Why’s it on the list? In the film, Walter Santesso plays an annoying, celebrity-hounding photographer nicknamed “Paparazzo.” If it wasn’t for this film the word paparazzi wouldn’t exist today and modern-day paparazzi would be called something else instead.
The film also influenced modern-day classics such as Sofia Coppola’s Lost in Translation, Woody Allen’s Celebrity and Tarantino’s Pulp Fiction.
This is a film you’re either going to love or hate. Some people have called it a masterpiece, whilst others have called it boring and pretentious. One thing is for sure though, this is Fellini’s greatest film, and one of the most important films of the 1960s.
La Dolce Vita should be on the to watch list of all photographers today.
6. Memento (2000)
Memento Ratings: IMDB: 8.4 – Rotten Tomatoes: 92%/9.4 – Metacritic: 80%/8.9 (Photogpedia Score: 8.7)
Next up, we have Christopher Nolan’s brilliant thriller Memento. Although it’s not a film that is themed around photography, it does use photographs throughout to help advance the story.
This movie, about one man’s pursuit for vengeance, does everything a thriller is supposed to do: intrigues, involves and keeps you guessing. Nolan’s jigsaw puzzle of a movie grabs you and won’t let you go.
The stunning opener involves a murder and a Polaroid of the body. Then everything runs backwards. The polaroid slips back into the camera, a bullet returns to the gun barrel, and Leonard starts living in reverse.
Leonard Shelby (Guy Pearce), a former insurance investigator, struggles to put his life back together after the rape and murder of his wife. The problem is he suffers from anterograde amnesia (loss of short-term memory) as a result of being beaten severely by the same man who killed his wife.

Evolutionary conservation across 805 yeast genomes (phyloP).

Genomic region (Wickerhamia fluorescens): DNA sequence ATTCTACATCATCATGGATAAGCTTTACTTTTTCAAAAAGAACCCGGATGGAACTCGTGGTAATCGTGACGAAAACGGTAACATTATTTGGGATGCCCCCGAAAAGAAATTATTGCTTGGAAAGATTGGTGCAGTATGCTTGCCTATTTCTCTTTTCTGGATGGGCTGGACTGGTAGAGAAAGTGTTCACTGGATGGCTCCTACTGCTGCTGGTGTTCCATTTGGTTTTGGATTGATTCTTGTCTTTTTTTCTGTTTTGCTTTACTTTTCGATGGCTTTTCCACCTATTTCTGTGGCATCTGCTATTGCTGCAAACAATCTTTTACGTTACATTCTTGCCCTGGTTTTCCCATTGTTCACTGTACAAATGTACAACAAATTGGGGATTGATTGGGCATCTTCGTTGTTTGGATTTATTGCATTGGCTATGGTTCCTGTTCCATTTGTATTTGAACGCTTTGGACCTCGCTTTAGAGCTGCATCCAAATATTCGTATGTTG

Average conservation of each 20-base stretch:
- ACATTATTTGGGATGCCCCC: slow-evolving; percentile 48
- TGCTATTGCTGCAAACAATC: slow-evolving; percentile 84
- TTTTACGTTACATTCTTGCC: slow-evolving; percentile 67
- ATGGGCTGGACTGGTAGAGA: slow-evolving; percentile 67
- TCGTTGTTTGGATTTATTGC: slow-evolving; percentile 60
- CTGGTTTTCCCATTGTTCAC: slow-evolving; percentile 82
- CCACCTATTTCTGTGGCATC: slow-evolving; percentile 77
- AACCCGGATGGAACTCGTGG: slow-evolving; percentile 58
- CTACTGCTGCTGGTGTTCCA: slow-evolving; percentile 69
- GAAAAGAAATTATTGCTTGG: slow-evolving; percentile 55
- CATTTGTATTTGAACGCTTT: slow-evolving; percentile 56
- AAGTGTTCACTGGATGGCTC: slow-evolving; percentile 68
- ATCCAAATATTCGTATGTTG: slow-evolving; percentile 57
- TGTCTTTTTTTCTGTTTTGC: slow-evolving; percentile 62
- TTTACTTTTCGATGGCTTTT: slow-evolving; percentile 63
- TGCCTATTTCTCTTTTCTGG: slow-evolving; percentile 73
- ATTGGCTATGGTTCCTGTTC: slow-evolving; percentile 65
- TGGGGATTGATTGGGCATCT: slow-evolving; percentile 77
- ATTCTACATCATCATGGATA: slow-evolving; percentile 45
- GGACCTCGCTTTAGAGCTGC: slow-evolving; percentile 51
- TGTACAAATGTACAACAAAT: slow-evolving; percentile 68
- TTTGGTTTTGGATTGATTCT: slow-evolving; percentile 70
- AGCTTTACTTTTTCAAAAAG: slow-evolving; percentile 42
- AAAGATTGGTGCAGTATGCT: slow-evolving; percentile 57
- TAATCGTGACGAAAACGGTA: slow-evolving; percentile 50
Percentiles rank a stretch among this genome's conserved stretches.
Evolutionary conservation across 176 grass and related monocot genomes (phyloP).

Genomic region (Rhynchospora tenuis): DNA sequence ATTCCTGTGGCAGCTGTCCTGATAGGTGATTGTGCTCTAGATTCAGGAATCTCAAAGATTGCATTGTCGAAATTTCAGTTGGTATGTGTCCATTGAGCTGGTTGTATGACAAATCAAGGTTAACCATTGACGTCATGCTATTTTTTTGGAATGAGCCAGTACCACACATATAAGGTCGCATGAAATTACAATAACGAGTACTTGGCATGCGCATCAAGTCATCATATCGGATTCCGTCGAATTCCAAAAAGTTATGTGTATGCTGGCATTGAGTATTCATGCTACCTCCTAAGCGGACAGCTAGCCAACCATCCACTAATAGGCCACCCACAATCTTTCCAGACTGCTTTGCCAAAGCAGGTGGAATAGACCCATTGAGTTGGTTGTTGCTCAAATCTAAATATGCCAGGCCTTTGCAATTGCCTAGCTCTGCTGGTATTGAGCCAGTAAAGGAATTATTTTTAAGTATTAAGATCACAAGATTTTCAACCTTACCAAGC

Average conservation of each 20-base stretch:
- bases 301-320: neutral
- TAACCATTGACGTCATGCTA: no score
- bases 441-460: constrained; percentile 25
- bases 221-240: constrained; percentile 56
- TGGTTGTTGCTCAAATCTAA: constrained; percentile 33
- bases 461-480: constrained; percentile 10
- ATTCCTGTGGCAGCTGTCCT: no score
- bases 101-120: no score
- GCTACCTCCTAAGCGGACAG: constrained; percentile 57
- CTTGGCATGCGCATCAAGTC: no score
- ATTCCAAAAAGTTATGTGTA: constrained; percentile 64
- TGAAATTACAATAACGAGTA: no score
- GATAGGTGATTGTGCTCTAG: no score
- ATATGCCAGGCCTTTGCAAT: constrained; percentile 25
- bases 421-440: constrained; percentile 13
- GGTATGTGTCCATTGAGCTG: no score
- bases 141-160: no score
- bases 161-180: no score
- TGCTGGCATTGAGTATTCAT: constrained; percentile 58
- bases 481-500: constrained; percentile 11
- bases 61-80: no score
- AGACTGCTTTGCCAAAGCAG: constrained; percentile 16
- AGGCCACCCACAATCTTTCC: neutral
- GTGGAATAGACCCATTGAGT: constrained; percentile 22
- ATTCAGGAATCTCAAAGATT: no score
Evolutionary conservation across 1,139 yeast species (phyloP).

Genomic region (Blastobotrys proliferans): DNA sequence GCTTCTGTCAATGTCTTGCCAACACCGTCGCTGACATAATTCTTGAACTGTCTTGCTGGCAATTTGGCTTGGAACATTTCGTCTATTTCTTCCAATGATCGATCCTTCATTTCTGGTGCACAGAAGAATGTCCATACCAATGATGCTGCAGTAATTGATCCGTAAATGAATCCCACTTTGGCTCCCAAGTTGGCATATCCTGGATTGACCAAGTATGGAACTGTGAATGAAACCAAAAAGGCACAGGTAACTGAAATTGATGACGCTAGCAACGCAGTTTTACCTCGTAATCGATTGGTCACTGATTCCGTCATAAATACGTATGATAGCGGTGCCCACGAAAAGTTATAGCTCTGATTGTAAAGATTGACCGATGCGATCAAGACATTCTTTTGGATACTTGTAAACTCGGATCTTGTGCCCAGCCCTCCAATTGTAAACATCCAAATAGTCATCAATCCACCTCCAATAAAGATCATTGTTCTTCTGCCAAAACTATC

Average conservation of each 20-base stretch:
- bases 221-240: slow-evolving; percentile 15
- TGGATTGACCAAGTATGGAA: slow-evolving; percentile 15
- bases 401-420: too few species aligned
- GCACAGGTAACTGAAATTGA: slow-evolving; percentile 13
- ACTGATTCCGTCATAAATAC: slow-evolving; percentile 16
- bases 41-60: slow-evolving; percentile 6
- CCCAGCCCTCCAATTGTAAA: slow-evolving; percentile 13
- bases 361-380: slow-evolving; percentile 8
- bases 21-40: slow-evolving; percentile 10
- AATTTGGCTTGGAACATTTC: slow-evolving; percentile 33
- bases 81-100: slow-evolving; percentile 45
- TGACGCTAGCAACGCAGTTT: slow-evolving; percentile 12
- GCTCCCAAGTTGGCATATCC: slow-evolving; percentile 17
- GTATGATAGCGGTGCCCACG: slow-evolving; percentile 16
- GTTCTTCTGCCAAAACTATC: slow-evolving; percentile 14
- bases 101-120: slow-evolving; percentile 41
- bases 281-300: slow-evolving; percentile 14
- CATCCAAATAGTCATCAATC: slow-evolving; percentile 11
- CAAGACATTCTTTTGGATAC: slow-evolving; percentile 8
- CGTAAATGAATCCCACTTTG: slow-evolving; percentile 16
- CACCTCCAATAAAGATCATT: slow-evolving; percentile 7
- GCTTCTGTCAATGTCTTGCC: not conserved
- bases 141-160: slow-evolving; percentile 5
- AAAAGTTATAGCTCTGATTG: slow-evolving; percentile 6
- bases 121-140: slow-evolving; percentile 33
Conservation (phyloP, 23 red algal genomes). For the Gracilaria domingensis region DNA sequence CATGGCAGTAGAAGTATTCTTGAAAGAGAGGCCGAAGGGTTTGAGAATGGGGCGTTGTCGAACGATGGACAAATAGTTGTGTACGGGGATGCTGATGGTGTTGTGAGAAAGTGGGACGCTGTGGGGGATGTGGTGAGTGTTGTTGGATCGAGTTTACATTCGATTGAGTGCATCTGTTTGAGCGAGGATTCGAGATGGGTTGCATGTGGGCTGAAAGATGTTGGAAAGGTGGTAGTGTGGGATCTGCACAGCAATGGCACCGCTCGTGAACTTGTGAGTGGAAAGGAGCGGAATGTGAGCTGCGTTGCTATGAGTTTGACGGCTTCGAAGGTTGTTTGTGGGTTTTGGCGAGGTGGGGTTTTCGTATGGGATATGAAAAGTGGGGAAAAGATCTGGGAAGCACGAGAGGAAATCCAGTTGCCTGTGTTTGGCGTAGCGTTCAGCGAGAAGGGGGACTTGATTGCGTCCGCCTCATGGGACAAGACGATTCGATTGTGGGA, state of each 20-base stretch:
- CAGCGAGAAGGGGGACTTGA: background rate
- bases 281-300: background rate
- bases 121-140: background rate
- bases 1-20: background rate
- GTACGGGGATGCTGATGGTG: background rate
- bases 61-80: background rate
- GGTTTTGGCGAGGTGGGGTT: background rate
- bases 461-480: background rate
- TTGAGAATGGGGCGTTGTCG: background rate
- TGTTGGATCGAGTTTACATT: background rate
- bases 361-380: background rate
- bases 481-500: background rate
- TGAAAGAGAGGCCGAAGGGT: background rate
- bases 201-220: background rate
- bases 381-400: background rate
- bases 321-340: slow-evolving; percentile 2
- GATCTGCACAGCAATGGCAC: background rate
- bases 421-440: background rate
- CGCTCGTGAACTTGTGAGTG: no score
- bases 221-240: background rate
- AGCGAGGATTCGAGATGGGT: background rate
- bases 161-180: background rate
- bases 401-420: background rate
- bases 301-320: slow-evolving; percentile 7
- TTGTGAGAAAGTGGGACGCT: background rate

Incapable of retaining any new information, Leonard resorts to writing notes and taking Polaroids to keep track of what happens to him over a day.
Leonard is sure that the culprit still walks the streets, and becomes obsessed with taking revenge against the man who ruined his life, and sets out to find him.
The Twist Beginning
Through clever storytelling, Nolan keeps you guessing with every scene. As Memento is told in reverse, instead of a twist ending we get a twist beginning. His reverse action isn’t just a trick – it’s a way to put us inside Leonard’s head. Memento is a movie that demands we trust no one.
If you’re anything like me, you won’t catch all the nuance in this film and it’s ending the first time you watch it. Repeat viewings are necessary.
7. Roman Holiday (1953)
Movie Ratings: IMDB: 8 – Rotten Tomatoes: 98%/9.4 – Metacritic: 78%/8.4 (Photogpedia Score: 8.6)